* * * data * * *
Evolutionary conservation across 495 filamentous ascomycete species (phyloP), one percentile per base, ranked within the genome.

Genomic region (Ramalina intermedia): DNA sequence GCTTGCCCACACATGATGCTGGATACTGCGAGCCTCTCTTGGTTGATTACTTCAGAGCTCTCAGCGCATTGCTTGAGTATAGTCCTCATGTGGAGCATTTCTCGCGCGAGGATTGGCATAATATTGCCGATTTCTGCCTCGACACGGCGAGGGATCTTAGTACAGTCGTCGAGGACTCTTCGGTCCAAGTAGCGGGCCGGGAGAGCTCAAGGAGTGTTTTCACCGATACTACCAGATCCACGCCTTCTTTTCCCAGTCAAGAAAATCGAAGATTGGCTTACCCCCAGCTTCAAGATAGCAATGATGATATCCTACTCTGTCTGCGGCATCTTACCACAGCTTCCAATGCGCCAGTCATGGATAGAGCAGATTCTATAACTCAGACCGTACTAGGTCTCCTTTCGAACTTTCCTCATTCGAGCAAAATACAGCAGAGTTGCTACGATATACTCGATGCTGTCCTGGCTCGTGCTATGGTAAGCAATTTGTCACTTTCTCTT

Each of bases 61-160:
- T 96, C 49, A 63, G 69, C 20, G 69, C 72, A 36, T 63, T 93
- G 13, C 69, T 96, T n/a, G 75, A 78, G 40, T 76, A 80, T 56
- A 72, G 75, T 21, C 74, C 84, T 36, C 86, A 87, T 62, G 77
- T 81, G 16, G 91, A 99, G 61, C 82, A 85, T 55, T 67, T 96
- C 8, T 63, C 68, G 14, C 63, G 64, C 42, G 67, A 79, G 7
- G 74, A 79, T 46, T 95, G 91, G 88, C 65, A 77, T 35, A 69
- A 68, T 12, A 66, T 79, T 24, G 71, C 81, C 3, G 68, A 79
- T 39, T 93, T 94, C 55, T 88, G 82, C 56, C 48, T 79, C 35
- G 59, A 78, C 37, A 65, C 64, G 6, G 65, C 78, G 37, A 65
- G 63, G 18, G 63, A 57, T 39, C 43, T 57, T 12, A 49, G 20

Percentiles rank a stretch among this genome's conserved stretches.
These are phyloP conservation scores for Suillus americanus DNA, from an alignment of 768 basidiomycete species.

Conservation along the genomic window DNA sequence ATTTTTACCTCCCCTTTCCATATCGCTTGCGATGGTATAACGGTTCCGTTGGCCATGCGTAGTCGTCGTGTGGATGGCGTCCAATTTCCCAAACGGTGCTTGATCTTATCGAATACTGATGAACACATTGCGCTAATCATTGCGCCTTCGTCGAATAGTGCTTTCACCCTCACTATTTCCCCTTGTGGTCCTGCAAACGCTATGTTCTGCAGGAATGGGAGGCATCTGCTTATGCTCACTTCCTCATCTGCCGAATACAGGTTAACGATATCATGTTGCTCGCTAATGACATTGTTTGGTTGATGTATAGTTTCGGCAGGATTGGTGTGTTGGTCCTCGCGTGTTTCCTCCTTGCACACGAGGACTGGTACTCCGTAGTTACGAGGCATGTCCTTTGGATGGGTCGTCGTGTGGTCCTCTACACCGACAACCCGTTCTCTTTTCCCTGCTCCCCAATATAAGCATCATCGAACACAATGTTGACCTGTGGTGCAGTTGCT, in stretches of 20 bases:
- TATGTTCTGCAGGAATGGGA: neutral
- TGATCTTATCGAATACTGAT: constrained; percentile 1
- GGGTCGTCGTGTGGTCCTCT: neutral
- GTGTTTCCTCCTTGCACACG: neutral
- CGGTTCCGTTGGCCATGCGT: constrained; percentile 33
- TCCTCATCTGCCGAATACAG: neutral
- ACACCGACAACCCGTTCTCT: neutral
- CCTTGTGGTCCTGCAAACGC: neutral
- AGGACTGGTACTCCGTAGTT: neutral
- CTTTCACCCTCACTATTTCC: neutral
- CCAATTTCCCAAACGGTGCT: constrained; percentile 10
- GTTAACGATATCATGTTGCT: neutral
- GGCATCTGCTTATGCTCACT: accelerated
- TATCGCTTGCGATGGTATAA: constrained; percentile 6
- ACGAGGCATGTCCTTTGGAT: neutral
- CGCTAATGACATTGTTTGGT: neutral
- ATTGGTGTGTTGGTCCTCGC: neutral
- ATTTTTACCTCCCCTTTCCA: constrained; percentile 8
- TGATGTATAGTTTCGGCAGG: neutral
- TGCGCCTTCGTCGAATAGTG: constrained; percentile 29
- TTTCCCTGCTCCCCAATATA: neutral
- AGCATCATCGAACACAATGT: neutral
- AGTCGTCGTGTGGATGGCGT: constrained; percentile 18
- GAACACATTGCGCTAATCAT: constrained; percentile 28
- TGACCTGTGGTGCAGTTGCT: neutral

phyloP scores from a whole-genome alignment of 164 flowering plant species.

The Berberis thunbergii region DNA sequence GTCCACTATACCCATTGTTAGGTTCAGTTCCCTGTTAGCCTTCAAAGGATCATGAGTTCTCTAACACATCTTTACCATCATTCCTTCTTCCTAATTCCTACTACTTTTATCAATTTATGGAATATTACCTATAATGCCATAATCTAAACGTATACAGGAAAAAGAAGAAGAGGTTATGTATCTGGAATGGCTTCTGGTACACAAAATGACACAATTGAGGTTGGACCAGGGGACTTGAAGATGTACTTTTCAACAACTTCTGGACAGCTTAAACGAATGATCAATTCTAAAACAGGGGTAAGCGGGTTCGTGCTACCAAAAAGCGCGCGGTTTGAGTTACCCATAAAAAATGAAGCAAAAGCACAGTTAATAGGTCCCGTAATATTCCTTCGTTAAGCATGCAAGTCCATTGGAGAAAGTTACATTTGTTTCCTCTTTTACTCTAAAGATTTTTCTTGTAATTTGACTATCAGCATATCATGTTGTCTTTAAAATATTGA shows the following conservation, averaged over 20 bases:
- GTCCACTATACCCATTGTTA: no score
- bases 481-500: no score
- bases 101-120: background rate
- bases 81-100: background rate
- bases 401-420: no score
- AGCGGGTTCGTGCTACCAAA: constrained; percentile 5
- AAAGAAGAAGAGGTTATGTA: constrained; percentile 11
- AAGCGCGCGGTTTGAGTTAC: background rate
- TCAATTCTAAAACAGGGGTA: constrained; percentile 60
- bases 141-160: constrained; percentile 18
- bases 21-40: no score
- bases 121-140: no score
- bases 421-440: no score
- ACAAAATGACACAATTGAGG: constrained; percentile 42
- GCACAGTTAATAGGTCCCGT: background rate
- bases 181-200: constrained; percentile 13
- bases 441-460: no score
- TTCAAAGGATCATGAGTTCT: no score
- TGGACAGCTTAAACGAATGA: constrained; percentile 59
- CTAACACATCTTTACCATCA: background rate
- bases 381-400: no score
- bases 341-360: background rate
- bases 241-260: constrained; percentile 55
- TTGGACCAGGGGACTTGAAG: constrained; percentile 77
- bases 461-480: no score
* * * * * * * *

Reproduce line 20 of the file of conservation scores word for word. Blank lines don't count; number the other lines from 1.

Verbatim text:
- GTGTTTCCTCCTTGCACACG: neutral